This advice is more than an overused cliché. For Womack, it’s among the most important. Begin with putting your phone away. Then, do things with being present in mind. To get started, Womack suggests the following: 
  • Set goals that are realistic. Then be present when you work to accomplish those goals. 
  • Nurture your friendships. Be present in your friendships and be the friend you want to have.  
  • Do things you enjoy. If it's reading, if it's going to work out, just be present and mindful while you're doing it. 

4. Know that your path is as unique as your fingerprint 
Womack has seen how fast four to five years at Georgia Tech can go by. These years make up your journey. “You are the author of your chapters,” Womack said. “You're the one who's going to create the story. And when graduation comes and your novel is finished, it's something that you want to look back on and reflect and know that you had a good time.”  
“Don’t be scared to create your own journey.” Womack continued, “And don’t feel that you have to follow somebody else’s path. It's very easy for our students to create this feeling of impostor syndrome. And what I mean by that is if somebody got an internship before you did, that's okay. It's part of trusting the process. Remember that you're on the journey that's best for you.”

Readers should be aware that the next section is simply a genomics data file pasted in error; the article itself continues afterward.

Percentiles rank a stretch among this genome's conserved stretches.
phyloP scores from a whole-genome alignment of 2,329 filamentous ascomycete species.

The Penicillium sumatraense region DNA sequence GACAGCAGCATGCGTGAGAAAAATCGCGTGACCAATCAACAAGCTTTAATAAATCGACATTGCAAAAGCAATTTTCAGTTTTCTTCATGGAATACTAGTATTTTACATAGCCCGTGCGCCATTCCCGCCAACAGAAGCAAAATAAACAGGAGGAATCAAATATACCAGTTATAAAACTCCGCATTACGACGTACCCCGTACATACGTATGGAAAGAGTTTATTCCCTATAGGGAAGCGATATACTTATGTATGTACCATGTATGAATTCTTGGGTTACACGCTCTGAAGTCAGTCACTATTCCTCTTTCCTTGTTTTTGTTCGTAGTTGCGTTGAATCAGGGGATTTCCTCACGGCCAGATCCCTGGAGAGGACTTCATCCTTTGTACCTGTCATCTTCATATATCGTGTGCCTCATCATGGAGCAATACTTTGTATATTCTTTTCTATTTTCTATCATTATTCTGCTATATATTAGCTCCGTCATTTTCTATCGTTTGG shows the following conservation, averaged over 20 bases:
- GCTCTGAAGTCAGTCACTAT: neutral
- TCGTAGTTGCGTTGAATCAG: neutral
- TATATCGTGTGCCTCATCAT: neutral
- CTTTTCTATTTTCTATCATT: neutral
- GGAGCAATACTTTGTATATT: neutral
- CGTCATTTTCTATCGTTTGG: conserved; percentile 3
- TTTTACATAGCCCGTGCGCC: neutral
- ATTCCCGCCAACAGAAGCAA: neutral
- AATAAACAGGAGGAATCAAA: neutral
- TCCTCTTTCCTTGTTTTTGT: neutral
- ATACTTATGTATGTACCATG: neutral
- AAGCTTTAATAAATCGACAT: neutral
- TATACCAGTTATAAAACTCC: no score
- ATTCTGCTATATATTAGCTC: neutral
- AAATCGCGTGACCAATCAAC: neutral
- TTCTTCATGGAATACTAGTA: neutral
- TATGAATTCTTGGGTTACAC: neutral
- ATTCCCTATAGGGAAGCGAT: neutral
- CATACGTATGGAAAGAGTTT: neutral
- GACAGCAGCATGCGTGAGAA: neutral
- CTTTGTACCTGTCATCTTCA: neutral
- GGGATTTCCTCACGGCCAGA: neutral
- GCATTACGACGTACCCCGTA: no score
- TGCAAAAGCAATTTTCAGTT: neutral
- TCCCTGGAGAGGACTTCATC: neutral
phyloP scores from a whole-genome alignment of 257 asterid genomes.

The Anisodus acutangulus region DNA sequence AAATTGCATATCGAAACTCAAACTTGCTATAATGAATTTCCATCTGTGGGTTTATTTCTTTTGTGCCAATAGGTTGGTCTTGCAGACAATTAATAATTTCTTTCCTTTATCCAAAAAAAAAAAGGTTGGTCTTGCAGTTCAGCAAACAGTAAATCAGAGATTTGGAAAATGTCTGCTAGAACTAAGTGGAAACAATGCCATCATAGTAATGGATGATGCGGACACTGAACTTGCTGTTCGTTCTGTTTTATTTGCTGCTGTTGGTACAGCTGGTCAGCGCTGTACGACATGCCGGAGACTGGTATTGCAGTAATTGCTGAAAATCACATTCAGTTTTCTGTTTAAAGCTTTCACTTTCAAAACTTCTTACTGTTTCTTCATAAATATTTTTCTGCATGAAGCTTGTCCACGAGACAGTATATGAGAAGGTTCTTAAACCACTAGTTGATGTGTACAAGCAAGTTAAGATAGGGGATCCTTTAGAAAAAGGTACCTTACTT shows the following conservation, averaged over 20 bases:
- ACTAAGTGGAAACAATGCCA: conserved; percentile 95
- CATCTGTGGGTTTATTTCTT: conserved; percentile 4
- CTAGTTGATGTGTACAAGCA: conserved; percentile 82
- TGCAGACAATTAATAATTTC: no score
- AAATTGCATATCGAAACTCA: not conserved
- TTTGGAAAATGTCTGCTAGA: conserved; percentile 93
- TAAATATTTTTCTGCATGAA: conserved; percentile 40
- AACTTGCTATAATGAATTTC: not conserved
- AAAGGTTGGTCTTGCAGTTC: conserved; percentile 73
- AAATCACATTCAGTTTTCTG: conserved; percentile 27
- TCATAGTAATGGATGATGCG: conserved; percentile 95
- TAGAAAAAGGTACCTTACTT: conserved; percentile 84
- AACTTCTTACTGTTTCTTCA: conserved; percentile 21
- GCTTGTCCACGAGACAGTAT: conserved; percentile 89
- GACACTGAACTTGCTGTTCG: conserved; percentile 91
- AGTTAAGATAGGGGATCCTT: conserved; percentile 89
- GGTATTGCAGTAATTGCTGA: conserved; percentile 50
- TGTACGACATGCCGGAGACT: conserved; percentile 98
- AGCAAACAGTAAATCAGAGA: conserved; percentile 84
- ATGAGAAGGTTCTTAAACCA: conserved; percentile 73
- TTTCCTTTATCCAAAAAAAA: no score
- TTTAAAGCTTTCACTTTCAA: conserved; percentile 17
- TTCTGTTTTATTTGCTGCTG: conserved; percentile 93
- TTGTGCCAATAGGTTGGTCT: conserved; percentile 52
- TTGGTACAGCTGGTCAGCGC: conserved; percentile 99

5. It is okay to be different 
Womack has seen undergraduates try to fit into some invisible mold. “At Georgia Tech,” he said, “it’s different. What makes Georgia Tech so special is that we really do celebrate diversity in all its forms. Don't be afraid to celebrate what makes you unique and special. It's okay to choose a path that's less traveled.” 
6. Manage your time wisely 
Use time wisely. It’s easy to fall behind acclimating to new, university-sized workloads. Some students become overwhelmed and can quickly feel like they are buried in a deep hole of incomplete assignments and bad test scores. That’s where the village comes in. “We’ll pick you up. Dust you off. And move you forward,” Womack said. 
Womack recommends pre-empting the deep hole feeling by treating the school day like a work day. “Go to class. If you have time in between, fill that time with things you need to do. Study. Go to the gym. Have coffee with friends. Grab lunch. Make sure that you have time to finish what you need to accomplish by the end of the day.”  
Lastly, Womack always tells his students to make time for sleep. “Go to bed. You’ll have time to do a Cookout run at two o’clock in the morning. Enjoy those moments if you have the bandwidth to do it. But if you need to go to bed because you've got an exam the next day, make sure that you get some sleep.”  
Womack has noticed how third- and fourth-year students appreciate their sleep more. He has also noticed how much they’ve grown from their time as freshman, and even noted the phenomenal growth in first year students from the start of the semester to winter break. So, incoming Yellow Jackets, get ready for big changes and opportunities to transform and grow. Womack and his village will be there when you need them.